One can only imagine what evidence we have yet to see during the impeachment proceedings against President Trump. With each new tranche of evidence — including emails regarding the hold on military aid to Ukraine and now documents from Lev Parnas, an associate of Trump lawyer Rudolph W. Giuliani’s — the conclusion that Trump abused power and obstructed the investigation becomes incontrovertible.

The Post reports: “Three House committees sent dozens of pages of new evidence to the House Judiciary Committee ahead of Wednesday’s transmission of the articles of impeachment, ramping up pressure on Trump to provide Congress with additional documents related to his efforts to get Ukraine to announce an investigation into the Bidens.” The documents include handwritten notes (“get Zalensky to announce that the Biden case will be investigated,” referring to Ukrainian President Volodymyr Zelensky and former vice president Joe Biden) and texts suggesting that then-U.S. ambassador to Ukraine Marie Yovanovitch was under surveillance. (She was later removed from her post and was warned to leave Ukraine immediately.)

Politico national security reporter Natasha Bertrand explains: “This certainly makes it sound like Parnas and co. were actively tracking Yovanovitch’s movements. This could explain why Yovanovitch was moved out of Ukraine so quickly.” This is unprecedented and should be deeply disturbing to all U.S. diplomats. They should not expect Secretary of State Mike Pompeo, who refused to defend Yovanovitch and is participating in the coverup by refusing to provide documents or testimony, to do much of anything.

Even more stunning, The Post reports that “the messages, written in Russian, show [Ukraine’s former prosecutor general Yuri] Lutsenko urging Parnas to force out Yovanovitch in exchange for cooperation regarding Biden. At one point, Lutsenko suggests he won’t make any helpful public statements unless ‘madam’ is removed.” Firing an ambassador in exchange for political help would be another bribe (i.e., a public act to get a private benefit).

There is also a letter dated May 10, 2019, from Giuliani to Zelensky introducing himself as acting with Trump’s “knowledge and consent” and requesting a meeting. This meshes with Trump’s later directive that U.S. officials and Zelensky should “talk to Rudy.”

Former acting solicitor general Neal Katyal explains:

The notion that the holdup in aid was motivated by genuine concern for fighting corruption was always implausible. Now, with veritable smoking guns popping up left and right, several things should be obvious: First, Trump wanted an announcement of an investigation into a political opponent and was willing to hold up aid in defiance of advice that such action could be illegal. Second, Trump directed Giuliani and the freeze on the aid; this was no rogue action. Third, Trump has been struggling to keep damaging documents and incriminating witnesses away from the public and Senate. The only reasonable explanation is that, as bad as these documents are for Trump, there are still more damning documents and witnesses under wraps.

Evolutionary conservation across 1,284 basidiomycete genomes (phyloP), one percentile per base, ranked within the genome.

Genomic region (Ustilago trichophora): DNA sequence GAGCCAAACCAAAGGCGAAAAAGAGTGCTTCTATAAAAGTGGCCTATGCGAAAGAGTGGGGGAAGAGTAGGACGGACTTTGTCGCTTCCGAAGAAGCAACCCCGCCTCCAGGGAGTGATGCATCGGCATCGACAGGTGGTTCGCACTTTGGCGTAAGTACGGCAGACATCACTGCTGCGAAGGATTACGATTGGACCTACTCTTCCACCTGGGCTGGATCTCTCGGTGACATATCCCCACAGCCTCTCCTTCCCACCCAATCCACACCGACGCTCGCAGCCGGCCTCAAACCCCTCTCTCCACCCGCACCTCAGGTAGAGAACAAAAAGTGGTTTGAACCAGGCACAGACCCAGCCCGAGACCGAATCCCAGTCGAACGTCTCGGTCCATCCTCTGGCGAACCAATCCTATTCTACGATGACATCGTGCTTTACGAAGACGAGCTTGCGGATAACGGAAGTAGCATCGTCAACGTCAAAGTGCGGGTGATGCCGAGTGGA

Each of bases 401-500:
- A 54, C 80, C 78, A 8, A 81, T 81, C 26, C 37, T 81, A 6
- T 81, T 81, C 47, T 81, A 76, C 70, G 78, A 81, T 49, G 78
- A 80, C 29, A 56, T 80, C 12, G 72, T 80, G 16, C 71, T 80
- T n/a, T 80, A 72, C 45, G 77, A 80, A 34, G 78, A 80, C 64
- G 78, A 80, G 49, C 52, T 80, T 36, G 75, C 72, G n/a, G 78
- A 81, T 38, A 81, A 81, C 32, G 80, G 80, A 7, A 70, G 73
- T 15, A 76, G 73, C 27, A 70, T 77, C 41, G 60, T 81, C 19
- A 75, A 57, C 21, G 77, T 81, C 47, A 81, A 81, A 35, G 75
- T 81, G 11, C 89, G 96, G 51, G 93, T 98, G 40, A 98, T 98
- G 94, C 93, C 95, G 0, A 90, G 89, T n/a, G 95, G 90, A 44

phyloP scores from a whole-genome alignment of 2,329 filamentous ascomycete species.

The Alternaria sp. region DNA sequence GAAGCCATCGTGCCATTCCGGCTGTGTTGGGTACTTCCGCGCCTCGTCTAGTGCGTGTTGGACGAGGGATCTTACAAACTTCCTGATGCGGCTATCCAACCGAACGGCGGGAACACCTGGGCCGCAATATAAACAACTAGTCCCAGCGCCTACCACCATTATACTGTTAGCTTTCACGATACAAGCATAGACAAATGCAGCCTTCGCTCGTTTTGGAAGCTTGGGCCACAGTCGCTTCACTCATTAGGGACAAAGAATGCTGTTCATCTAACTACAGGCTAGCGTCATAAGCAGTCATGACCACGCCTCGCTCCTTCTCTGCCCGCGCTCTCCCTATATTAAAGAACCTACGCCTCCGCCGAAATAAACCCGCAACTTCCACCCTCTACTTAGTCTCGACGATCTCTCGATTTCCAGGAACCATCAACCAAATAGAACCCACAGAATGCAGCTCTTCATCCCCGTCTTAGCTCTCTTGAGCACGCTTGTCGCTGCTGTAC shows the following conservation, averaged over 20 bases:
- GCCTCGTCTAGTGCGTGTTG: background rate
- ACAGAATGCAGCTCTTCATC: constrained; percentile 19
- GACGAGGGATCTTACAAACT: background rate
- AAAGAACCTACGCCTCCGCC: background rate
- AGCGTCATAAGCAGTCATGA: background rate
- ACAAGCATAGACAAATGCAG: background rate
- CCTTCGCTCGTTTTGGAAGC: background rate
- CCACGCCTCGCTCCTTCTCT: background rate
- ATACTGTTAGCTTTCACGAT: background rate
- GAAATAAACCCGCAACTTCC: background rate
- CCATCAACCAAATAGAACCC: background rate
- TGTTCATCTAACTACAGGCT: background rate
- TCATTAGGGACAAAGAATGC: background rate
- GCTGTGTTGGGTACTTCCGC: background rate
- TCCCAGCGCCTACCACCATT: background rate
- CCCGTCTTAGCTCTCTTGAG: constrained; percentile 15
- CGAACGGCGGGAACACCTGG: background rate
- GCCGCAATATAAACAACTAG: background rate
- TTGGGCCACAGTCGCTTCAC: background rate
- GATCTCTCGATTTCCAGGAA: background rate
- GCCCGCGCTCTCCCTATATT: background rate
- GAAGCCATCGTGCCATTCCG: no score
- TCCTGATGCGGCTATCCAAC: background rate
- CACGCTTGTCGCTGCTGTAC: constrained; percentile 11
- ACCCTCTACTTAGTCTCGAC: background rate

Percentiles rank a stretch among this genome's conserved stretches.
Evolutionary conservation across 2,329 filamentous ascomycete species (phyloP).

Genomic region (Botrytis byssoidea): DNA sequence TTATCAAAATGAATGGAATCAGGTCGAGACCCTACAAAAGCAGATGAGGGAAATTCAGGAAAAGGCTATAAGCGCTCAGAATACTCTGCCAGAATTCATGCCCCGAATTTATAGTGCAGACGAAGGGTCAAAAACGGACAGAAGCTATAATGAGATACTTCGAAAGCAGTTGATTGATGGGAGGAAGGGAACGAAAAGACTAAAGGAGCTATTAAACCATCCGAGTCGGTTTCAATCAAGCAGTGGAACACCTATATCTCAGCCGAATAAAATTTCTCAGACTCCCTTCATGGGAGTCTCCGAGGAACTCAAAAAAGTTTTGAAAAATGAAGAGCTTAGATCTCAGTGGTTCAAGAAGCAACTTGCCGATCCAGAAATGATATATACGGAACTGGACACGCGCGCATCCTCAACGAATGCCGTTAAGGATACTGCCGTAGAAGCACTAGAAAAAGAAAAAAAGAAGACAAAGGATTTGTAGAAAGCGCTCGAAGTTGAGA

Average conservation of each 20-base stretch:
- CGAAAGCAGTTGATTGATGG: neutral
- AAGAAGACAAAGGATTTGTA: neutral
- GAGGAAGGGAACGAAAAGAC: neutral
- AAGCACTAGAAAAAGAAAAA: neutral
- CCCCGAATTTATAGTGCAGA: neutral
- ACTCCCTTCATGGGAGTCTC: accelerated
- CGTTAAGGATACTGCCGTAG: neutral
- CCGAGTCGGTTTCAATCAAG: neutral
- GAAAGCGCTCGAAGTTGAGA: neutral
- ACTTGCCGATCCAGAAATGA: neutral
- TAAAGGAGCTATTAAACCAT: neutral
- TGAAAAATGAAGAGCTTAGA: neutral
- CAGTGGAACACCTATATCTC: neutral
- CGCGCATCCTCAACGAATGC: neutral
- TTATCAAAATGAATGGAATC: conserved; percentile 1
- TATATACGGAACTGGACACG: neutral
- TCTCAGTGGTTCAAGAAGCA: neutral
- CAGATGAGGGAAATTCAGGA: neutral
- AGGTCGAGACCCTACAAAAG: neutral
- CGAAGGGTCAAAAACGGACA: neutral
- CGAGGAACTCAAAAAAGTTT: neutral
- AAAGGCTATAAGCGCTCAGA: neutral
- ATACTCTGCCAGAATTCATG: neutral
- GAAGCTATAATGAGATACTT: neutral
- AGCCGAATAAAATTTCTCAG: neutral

Constitutional scholar Laurence Tribe tells me the new evidence is " jaw-dropping" and “highly incriminating of both Giuliani and Trump.” Tribe says, “It’s bound to find its way into the Senate trial after Parnas is deposed by the House Judiciary and Intelligence committees, as he’s bound to be.” Tribe continues, “The Giuliani letter presenting himself to Zelensky as representing Donald Trump in his private capacity at a time when Zelensky was the president-elect of Ukraine is remarkable in itself. It is a kind of hologram of the whole Ukraine-gate scandal.”

With several Republicans purportedly willing to vote for witnesses (Sen. Mitt Romney of Utah has said publicly he wants to hear from former national security adviser John Bolton), the newest document drop puts additional pressure on Republicans to demand documents and witnesses.

Former prosecutor Joyce White Vance observes, “The Parnas evidence needs to be assessed for authenticity and reliability.” She stressed that “the American people also need to know the truth about what happened. These allegations are serious, and if true, make it difficult to understand how this president can be trusted to remain in office.”

The delay by House Speaker Nancy Pelosi (D-Calif.) in sending the articles over has allowed more evidence to surface, public pressure to build for a real trial and has already prompted one Republican to ask for at least one witness. The risk for Republicans is clear: If they fail to turn over every rock, find every document and subpoena every witness and decide to acquit, even more evidence incriminating Trump and making clear they effectively aided in a coverup is bound to come out.

“Even though the House has produced a compelling record, it’s clear there are mountains of evidence still to be uncovered in this case,” says former Justice Department spokesman Matt Miller. “That evidence is all going to come out over the next few months, and any senator who votes to acquit Trump is going to own each new revelation.” The key question for Republican senators is whether they want to risk their political careers helping an unfit Trump escape responsibility for the worst conduct by any president in history.

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